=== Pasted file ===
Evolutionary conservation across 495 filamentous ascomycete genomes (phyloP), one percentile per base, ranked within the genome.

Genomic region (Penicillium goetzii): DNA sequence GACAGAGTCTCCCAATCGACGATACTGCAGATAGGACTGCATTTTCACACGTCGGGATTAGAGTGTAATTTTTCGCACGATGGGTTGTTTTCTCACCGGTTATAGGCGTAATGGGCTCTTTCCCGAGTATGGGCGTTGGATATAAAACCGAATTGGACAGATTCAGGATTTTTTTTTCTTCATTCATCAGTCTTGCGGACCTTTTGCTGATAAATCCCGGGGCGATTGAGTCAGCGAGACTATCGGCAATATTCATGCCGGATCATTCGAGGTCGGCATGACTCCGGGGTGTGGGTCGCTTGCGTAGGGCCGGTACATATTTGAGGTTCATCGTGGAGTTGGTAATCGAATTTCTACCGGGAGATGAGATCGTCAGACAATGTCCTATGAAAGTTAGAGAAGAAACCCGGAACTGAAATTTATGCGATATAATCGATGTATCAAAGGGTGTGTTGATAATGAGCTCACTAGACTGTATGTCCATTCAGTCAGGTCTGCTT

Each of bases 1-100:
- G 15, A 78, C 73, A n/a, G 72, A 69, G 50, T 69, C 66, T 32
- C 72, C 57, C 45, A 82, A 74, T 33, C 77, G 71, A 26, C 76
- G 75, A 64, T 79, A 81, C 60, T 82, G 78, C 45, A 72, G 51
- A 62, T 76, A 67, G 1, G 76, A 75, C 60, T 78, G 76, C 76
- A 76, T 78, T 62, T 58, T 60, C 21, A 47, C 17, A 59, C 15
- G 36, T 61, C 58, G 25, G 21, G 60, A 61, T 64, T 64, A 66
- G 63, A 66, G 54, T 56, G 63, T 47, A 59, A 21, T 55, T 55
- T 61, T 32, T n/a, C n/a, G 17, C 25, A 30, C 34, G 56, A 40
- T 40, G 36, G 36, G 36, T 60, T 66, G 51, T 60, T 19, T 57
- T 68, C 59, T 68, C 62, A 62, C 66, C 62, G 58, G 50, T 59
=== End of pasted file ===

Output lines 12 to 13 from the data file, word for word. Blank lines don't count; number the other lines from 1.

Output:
- T 40, G 36, G 36, G 36, T 60, T 66, G 51, T 60, T 19, T 57
- T 68, C 59, T 68, C 62, A 62, C 66, C 62, G 58, G 50, T 59